To say that the pandemic affected the mental health of employees is a massive understatement. And employers are well aware of the problem, which is why more companies are starting to offer mental health benefits.

But there’s an issue. 

Despite the fact that 32% of employers increased their investment in mental health programs, employees still don’t think companies are doing enough. Where is the disconnect?

According to Heather Dalmasso, Director of Consultants and Alliances at Calm, organizations have to go a step beyond just offering benefits and actually embed well-being into the employee experience.

We were thrilled to have Heather lead a conversation about this topic at Engage 2022. If you missed her session, watch the recording below. Or, if you’re looking for the quick hits, check out our recap.

Why communicating care is crucial to employee well-being

According to Heather, the disconnect between employees’ mental health issues and employers’ attempts to help is largely due to a lack of perceived organizational support (POS).

This concept refers to employees’ perceptions about whether their organization values their contributions and cares about their well-being. And despite its questionable acronym, POS plays a critical role in reducing stress, burnout, and turnover.

To increase POS, you have to understand that employees tend to assign human-like characteristics to organizations. For instance, we describe companies as being “supportive” or “authentic” if we feel positively about them. Or if we feel negatively about organizations, we say they’re “unethical” or “lack empathy.”

And every individual moment of an employee’s experience—from recruitment to exit—shapes their perception of what ‘type’ of organization they work for. 

“The experience of onboarding a new hire, a performance review, or a firing doesn’t only influence the individual. It expresses who we are and what we care about to the entire team.”

Heather Dalmasso Director of Consultants and Alliances, Calm

To show everyone at your organization that you’re deeply invested in their well-being, you have to find ways to communicate care. One way to accomplish this is by taking a more mindful approach to the employee experience. 

The 4 Ms of a mindful employee experience

Before we go any further, let’s get crystal clear on what mindfulness means. Mindfulness is setting an intention to pay attention in the present moment with kindness, openness, and non-judgment. To help you create a more mindful employee experience, Heather shared the 4 M framework they use at Calm. 

Motivation: The Why

Part of designing a mindful employee experience is pinpointing why you’re doing something. Are you offering mental health benefits because it’s what your competitors are doing? Or is it because you genuinely care about the well-being of your workforce? 

Since positive intent is key to increasing POS, Heather encourages companies to make caring for employees their primary motivation. And guess what? What’s good for employees is good for business, so you’ll see a positive ripple effect when it comes to your bottom line.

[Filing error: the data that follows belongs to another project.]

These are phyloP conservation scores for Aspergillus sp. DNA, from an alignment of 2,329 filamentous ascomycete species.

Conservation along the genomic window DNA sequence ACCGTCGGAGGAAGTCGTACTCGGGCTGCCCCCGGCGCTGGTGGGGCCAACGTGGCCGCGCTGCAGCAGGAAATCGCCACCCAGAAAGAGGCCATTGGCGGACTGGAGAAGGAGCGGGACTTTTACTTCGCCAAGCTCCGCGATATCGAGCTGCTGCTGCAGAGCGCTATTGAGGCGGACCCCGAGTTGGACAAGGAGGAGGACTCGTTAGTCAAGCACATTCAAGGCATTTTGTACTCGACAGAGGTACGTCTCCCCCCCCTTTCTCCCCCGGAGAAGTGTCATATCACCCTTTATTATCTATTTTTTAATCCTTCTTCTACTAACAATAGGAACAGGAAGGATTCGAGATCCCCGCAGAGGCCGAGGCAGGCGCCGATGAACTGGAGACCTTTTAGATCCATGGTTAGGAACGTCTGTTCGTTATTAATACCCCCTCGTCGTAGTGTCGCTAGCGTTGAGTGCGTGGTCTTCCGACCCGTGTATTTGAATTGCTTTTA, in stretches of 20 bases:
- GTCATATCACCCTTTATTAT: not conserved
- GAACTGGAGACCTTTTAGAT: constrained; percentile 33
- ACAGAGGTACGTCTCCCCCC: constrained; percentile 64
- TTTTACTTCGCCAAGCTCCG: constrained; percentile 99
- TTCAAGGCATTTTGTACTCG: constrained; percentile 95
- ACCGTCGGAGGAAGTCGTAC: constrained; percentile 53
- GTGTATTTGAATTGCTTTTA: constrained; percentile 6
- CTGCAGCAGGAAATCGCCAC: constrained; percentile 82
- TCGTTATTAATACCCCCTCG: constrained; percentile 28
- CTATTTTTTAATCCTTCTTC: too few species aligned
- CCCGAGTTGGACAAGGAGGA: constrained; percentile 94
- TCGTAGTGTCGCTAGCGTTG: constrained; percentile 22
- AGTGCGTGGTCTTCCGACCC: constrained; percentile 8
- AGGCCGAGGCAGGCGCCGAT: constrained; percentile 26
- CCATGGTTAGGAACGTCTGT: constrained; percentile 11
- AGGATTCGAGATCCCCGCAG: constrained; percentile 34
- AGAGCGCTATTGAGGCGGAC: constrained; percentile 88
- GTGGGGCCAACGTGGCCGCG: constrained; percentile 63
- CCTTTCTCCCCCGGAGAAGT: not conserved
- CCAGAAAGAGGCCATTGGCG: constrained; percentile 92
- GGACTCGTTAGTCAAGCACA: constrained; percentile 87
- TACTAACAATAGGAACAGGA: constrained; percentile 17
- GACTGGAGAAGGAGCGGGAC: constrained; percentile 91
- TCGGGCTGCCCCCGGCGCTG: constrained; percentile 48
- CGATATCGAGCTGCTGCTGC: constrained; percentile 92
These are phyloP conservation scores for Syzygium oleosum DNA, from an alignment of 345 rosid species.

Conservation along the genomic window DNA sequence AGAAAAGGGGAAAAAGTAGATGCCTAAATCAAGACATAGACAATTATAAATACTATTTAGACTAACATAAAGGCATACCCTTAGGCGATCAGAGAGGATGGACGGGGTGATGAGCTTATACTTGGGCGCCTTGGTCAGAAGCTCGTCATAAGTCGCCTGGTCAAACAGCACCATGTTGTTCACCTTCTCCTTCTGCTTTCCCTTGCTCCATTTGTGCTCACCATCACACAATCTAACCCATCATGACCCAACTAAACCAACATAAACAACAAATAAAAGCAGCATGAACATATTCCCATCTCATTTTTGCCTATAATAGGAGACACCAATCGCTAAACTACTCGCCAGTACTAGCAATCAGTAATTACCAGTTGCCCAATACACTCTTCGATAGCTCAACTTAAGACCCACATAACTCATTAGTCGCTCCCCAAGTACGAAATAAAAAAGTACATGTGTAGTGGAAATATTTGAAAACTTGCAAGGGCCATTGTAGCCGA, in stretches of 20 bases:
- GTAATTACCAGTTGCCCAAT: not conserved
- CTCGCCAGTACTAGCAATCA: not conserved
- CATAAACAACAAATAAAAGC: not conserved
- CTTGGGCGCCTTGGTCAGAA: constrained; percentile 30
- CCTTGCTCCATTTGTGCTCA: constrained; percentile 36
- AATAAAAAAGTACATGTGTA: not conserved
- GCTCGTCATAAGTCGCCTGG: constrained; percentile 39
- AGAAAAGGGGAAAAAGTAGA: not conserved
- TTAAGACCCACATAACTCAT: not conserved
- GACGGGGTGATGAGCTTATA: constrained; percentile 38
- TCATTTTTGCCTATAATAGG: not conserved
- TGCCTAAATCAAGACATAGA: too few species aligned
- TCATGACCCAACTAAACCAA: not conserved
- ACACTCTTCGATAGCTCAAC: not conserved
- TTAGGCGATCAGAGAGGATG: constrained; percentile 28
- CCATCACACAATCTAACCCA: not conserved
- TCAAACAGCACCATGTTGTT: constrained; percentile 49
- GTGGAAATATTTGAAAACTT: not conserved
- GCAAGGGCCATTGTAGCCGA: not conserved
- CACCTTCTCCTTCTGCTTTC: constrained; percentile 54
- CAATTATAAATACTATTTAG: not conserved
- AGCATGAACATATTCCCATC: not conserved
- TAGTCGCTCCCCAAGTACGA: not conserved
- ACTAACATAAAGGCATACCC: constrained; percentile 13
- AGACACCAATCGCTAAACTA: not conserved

Moments: The When

There are key moments throughout every employee lifecycle. And every employee’s experience around these moments will shape how they perceive their organization.

For instance, during the onboarding process, someone’s first interaction with their manager can determine how they feel about the company. Similarly, during the offboarding process, the exit interview can affect whether an employee leaves their job feeling negatively or positively about the organization. That’s why it’s critical to infuse these moments with genuine care. 

Management: The Who

While everyone—from the newest hire to the CEO—plays a critical role in communicating care, you could argue that managers are the window through which employees view your organization. There’s a reason why managers account for at least 70% of the variance in employee engagement.

Knowing this, give your managers the tools, resources, and knowledge they need to show up for your employees—whether that’s offering training programs to help them cultivate empathy or offering meditation apps that allow them to be more mindful during their one-on-one interactions.

Methods: The How

In other words: how will you communicate care to employees in the moments that matter? Here are a few tactics Heather shared: 

  • Spell it out from the beginning. Don’t assume your employees know that your organization cares—be explicit. Sometimes a simple statement like “hey, we see you, and we know you’re tired. What can we do to help?” can make all the difference.
  • Give permission to rest. One of the best ways to demonstrate care is to give people permission to take a collective break. That’s why Calm frequently incorporates mental health days, weeks, and even moments into their schedules. 
  • Integrate digital mental health tools. “These tools, the benefits you have, rolling them out in the correct way and using them as part of your employee experience is the best way to communicate care,” said Heather. 

It’s time to take a more mindful approach to your employee experience

Whether you’ve been offering mental health benefits for years or are just recognizing the need for these offerings, consider making mindfulness an integral part of your strategy. If you found this recap helpful, check out the entire conversation with Heather and our other HR and benefits leaders.

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